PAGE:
4. The functions of the Preparatory Commission are set out in paragraphs 2 to 8 of the Annex on Interim Arrangements. Paragraph 3 of the Annex is particularly important as it gives broad powers to the Commission in taking over the functions, assets and personnel of other organizations working in the field of refugees "provided that the Commission is satisfied that this is essential."
5. Moreover, as pointed out in paragraph 26 of the memorandum on the Third Committee, there is grave doubt concerning the coming into force of the Constitution of the International Refugee Organization. This arises from the stipulation that at [illegible] and approve the Constitution, with a [illegible] to at least 78% of the operational budget [illegible] resettlements), in order to bring it into effect. The [illegible] may therefore be a protracted one and this will [illegible] Commission very significant if [illegible] action is really going to be effective.
6. From the agenda it will be seen that the bulk of the Preparatory Commission's work will be of a technical nature involving a great many administrative decisions. In these circumstances it is impossible to give instructions in advance concerning each of the problems which may arise. It is better to lay down some principles which should guide the Canadian delegation. These general instructions can be supplemented by an exchange of telegrams when necessary:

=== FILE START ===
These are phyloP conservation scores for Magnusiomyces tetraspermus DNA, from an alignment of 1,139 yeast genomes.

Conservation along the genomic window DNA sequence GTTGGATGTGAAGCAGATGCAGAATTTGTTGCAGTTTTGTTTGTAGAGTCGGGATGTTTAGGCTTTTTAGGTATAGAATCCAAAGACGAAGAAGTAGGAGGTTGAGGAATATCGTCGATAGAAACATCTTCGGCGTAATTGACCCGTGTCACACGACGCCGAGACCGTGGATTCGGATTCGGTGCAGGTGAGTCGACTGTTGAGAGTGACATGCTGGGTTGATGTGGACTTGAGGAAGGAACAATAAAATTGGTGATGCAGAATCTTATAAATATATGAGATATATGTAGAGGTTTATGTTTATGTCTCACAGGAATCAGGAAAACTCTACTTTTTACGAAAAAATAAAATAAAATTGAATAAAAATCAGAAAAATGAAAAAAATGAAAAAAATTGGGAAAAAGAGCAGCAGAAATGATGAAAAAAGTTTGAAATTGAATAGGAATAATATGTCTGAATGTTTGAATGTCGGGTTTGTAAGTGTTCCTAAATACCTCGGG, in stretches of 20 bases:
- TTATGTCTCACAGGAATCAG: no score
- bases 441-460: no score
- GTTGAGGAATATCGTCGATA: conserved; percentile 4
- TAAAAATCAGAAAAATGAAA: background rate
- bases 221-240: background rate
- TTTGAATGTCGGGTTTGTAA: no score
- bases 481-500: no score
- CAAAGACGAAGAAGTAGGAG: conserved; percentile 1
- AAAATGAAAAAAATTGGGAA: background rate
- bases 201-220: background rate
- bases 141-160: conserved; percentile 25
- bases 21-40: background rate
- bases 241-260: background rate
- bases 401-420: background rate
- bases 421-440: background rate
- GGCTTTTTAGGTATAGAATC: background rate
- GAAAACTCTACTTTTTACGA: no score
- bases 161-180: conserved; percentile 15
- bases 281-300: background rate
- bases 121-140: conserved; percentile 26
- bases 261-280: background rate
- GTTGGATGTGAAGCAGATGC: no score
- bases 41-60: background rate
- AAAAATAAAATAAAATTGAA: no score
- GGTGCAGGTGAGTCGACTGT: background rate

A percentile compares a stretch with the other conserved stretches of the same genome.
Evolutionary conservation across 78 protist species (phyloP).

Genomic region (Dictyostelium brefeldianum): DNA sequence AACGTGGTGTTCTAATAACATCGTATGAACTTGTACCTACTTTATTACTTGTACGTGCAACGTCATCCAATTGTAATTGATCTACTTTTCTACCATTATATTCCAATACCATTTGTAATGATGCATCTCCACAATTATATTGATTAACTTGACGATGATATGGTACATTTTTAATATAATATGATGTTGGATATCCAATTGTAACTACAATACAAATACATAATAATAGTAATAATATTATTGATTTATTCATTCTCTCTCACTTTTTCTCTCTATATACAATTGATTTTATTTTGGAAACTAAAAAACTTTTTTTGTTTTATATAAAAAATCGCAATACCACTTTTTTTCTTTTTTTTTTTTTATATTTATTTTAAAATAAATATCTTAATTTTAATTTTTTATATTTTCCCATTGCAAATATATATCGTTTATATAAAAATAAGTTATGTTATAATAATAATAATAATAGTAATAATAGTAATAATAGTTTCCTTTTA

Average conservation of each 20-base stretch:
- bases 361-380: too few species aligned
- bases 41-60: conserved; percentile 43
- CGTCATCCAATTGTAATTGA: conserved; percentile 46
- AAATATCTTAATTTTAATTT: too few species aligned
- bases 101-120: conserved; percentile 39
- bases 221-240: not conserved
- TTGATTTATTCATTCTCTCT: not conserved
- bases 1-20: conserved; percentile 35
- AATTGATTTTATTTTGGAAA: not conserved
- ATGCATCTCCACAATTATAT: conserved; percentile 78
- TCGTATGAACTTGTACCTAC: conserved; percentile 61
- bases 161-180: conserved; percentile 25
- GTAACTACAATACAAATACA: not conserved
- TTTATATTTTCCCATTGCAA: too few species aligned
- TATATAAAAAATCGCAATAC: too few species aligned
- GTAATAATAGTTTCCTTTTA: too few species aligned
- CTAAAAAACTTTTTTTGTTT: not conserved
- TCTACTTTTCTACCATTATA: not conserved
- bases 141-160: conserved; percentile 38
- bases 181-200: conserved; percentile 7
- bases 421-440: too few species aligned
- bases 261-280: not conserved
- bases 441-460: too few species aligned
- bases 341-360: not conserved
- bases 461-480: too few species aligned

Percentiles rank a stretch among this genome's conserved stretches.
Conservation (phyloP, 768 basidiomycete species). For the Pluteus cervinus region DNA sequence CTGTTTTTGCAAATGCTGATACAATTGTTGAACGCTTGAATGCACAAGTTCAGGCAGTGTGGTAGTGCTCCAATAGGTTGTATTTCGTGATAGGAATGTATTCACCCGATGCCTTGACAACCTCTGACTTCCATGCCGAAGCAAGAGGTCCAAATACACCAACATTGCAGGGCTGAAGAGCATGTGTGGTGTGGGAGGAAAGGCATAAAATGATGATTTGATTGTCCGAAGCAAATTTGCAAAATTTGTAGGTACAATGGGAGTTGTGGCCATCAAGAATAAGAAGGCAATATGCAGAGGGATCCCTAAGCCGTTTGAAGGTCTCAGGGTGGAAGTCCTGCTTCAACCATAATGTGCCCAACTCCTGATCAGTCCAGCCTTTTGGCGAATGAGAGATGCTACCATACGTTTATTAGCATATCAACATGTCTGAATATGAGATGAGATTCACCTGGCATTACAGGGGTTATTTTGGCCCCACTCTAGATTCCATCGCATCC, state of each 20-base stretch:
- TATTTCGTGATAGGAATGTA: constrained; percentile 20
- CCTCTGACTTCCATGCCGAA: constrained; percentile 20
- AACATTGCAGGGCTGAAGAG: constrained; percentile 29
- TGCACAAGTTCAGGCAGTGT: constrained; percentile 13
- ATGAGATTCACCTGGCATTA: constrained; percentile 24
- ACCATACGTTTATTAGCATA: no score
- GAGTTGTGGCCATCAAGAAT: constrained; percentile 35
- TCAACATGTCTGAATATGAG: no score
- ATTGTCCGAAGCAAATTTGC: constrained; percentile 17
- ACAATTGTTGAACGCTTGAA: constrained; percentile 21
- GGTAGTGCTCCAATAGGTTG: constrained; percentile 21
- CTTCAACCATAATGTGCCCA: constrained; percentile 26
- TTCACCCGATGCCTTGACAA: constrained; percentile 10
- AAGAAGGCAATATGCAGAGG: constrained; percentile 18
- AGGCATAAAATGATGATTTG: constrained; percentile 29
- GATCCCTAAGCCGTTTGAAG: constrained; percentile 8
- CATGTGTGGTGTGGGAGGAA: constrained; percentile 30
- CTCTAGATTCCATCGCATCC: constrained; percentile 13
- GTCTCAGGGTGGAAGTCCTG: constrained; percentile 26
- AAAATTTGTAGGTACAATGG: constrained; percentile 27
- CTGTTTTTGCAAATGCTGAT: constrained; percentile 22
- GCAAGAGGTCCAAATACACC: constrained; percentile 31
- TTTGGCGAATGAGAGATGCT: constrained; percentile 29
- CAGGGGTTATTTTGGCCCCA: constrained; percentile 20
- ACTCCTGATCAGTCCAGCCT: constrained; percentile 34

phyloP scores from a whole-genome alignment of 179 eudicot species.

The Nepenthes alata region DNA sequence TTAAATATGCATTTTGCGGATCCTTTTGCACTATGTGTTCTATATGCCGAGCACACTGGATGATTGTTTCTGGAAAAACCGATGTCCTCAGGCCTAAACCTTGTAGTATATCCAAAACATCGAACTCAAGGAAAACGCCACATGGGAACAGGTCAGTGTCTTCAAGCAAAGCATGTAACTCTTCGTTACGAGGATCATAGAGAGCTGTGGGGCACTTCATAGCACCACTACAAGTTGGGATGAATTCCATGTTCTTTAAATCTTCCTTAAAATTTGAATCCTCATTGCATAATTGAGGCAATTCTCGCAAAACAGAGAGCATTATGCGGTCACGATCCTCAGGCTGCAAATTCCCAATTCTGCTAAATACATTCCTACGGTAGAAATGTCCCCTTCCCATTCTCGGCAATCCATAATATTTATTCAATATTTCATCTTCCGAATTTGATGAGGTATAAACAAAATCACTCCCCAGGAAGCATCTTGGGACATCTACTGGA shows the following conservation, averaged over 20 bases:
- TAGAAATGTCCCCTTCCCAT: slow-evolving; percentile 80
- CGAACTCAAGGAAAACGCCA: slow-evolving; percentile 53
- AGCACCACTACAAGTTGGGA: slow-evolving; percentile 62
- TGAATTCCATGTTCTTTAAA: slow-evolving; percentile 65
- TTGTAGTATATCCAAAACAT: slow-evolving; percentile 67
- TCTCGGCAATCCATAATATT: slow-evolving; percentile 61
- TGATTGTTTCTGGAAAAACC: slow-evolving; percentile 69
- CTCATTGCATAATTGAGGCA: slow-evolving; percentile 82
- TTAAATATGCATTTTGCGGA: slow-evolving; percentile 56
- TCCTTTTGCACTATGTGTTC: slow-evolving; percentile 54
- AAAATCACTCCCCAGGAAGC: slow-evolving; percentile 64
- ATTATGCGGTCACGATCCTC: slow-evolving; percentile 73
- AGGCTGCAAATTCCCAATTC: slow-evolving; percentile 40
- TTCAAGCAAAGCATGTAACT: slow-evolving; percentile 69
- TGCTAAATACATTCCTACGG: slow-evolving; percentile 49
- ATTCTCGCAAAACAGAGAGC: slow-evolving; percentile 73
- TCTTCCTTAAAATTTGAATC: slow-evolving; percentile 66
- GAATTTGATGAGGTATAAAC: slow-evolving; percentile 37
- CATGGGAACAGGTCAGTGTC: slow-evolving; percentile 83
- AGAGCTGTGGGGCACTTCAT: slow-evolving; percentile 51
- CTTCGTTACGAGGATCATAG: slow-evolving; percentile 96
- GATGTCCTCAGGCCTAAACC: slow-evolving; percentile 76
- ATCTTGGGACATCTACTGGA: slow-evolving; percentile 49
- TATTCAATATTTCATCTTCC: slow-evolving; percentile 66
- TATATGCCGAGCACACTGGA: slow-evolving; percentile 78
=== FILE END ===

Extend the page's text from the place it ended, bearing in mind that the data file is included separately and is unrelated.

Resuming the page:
a) The Canadian Government favours the earliest possible establishment of the International Refugee Organization. Any measures which will assist this objective should be supported.
b) Concerning the post of Executive Secretary of the Commission we have no particular candidate in mind. This will be a tremendously important post and will require someone with great energy, initiative and organizing ability. Previous experience in the refugee field would probably be an advantage but need not be regarded as essential if these other three qualities are present.
c) Concerning personnel, we believe that the staff of the Preparatory Commission should be recruited on a purely individual basis and very sparingly at first, i.e. an appointment should only be made when it has been demonstrated that a real need exists. Any attempt to absorb whole groups of former UNRRA workers into the Preparatory Commission should be strongly opposed by the Canadian delegation.